The two-edged sword: Legal computer forensics and open source
Source: NewsForge - Posted by Pax Dickinson   
Security Ryan Purita of Totally Connected Security is one of the leading computer forensic experts in private practice in Canada. He is a Certified Information Systems Security Professional, holding one of the most advanced security qualifications in the world. Working for both the prosecution and the defence in legal cases, Purita has also taught computer security to law enforcement agencies, probation officers and social workers, and is currently developing programs for the Justice Institute of British Columbia. Much of his daily work is an extension of a system administrator's activities. A good part of it involves the advanced use of open source tools, including several standard system tools. His work methods offer fresh perspectives on security, privacy issues and the relative merits of Windows and GNU/Linux -- to say nothing of a niche industry where open source is more than holding its own.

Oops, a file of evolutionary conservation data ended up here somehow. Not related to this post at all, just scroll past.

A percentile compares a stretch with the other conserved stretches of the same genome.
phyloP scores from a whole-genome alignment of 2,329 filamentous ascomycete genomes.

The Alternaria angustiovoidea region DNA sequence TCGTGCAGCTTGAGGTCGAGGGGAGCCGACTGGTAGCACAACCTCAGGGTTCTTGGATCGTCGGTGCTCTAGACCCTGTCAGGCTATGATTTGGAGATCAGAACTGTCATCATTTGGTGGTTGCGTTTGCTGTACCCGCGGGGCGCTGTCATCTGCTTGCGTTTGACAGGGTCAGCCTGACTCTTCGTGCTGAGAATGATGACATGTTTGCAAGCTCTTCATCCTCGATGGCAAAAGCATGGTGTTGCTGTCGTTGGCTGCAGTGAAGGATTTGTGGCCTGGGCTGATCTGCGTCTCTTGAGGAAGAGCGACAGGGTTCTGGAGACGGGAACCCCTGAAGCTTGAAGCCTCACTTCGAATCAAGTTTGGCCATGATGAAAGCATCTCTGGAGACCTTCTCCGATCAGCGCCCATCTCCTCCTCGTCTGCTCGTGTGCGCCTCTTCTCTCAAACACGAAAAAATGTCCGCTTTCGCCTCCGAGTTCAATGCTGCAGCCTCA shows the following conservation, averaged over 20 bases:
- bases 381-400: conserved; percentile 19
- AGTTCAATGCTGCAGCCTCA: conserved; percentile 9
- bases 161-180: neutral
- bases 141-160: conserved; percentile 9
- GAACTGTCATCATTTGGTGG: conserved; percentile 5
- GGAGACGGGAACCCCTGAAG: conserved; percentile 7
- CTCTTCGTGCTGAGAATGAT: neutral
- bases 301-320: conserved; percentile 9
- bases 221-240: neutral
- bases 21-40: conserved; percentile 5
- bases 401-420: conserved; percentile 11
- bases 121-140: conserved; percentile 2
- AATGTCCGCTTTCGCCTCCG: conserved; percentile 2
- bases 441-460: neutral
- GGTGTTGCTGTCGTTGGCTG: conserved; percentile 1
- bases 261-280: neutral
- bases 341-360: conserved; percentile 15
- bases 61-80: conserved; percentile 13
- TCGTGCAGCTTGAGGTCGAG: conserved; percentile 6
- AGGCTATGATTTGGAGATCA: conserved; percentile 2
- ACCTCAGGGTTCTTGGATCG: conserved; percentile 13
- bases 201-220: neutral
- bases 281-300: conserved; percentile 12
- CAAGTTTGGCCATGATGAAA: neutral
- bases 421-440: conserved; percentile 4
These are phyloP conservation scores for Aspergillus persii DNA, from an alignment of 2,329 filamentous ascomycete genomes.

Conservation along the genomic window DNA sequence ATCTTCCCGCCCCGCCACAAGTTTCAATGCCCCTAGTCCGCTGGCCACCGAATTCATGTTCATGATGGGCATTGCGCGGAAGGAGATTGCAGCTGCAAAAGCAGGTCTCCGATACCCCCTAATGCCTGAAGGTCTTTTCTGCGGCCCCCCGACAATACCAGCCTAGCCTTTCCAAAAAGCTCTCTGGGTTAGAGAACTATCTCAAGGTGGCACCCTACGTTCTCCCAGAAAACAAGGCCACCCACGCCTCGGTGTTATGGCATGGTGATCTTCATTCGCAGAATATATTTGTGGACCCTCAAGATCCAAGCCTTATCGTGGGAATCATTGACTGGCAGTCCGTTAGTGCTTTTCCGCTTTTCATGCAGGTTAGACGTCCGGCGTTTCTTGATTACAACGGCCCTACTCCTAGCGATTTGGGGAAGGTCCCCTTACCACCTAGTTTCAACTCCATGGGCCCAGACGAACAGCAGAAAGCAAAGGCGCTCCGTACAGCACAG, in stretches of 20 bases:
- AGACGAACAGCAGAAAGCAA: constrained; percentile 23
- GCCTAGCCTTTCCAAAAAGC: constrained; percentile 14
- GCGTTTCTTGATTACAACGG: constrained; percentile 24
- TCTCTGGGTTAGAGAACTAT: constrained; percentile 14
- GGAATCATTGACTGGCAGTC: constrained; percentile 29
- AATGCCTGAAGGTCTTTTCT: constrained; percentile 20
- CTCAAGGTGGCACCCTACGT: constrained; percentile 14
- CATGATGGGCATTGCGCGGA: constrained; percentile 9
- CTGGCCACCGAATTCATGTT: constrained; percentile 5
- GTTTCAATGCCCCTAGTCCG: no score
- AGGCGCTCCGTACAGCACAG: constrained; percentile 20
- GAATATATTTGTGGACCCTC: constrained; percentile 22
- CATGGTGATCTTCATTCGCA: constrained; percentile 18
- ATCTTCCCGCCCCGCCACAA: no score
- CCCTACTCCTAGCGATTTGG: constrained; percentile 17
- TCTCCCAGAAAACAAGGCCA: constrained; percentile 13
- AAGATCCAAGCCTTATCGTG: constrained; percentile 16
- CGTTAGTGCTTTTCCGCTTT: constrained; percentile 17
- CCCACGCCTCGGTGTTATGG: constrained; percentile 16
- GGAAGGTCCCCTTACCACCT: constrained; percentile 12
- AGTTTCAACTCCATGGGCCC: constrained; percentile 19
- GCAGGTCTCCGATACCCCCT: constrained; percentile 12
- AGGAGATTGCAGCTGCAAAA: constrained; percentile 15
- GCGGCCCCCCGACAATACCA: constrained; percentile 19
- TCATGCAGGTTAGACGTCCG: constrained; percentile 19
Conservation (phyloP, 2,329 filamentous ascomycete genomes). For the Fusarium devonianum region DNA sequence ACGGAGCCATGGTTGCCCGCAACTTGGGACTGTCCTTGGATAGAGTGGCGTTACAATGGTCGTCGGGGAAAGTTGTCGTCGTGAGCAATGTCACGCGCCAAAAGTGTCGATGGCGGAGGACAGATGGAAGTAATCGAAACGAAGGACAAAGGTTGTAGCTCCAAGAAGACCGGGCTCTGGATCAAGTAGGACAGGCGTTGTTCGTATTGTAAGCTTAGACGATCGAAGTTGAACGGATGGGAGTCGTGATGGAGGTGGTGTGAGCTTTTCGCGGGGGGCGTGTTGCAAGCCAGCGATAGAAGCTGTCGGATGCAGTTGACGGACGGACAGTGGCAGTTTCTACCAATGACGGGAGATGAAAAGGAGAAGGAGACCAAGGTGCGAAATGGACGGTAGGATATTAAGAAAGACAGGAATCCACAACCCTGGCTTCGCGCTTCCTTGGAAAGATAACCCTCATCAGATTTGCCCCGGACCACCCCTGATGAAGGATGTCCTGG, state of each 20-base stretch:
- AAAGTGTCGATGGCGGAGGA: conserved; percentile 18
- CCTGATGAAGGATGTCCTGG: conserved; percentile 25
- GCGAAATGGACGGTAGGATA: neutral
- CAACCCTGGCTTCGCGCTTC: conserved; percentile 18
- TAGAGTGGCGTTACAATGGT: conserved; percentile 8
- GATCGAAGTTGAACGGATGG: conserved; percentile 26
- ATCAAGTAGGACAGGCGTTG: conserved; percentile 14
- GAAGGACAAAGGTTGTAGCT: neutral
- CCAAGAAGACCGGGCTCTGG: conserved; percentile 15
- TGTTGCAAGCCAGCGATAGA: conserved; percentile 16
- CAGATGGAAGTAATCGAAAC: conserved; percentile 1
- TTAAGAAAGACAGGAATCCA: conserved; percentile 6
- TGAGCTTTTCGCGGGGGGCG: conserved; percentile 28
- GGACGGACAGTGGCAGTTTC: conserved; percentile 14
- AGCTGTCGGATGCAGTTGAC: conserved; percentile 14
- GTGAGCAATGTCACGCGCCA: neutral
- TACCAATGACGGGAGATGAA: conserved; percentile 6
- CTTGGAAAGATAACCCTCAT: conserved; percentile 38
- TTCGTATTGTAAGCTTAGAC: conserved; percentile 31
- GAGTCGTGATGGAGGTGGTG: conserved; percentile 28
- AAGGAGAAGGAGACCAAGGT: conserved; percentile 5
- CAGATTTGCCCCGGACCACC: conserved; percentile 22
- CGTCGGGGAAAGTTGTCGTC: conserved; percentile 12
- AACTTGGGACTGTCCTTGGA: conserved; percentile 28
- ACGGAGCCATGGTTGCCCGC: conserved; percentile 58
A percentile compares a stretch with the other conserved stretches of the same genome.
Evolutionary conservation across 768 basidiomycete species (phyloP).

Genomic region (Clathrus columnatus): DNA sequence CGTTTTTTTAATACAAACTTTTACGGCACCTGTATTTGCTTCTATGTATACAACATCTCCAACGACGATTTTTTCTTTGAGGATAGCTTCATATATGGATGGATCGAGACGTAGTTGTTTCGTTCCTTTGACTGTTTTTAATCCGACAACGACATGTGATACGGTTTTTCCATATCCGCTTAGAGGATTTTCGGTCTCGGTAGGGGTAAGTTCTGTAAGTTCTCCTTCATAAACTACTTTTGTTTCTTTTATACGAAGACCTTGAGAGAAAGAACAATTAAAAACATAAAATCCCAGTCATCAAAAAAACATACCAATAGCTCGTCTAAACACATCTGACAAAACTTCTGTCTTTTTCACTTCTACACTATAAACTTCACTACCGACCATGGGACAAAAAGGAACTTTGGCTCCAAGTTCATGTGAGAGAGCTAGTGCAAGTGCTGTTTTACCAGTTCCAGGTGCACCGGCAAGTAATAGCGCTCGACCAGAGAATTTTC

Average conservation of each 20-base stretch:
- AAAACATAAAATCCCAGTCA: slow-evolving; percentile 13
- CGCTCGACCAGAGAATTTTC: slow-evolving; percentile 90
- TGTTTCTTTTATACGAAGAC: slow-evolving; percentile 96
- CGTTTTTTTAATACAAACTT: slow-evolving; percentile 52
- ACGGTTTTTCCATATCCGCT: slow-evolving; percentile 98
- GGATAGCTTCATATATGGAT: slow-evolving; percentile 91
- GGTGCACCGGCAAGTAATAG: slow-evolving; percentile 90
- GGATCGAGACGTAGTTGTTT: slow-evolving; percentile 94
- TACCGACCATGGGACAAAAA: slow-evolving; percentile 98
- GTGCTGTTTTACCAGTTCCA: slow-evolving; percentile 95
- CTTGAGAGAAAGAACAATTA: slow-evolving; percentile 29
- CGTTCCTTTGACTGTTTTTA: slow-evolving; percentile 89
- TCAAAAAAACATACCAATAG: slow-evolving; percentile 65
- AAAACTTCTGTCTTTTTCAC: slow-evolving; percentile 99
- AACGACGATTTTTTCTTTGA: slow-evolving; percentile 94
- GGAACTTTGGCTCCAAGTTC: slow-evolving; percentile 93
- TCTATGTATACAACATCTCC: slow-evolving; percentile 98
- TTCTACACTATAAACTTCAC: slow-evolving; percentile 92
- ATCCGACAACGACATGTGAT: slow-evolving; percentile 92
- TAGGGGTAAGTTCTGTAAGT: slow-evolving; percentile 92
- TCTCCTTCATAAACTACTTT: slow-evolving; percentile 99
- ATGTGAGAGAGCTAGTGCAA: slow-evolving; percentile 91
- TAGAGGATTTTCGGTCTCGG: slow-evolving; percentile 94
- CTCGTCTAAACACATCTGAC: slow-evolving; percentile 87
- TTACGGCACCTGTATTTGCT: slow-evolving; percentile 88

"Computer forensics" is a term that is usually applied to an investigation after a system has been cracked. And, in fact, Purita's work does sometimes fall under this definition. However, the term is also used more narrowly to define investigations that find evidence for legal purposes. Illegal possession of trade secrets, intellectual property or child pornography, the dismissal of employees, divorce, insurance fraud, insider trading, counterfeiting, criminal or sexual harassment -- any of these could require a forensic investigation of a hard drive, removable media, or network.

Although open source tools are not the only ones available for computer forensics, they are among the most widely used. A GNU/Linux enthusiast, Purita often prefers the open source tools. However, he frequently uses proprietary ones as well. The proprietary tools, he explains, are "pretty," with better developed GUIs that are easier for clients to understand. Moreover, the precedence for accepting their evidence in court is well established although, increasingly, their open source equivalents are not far behind.

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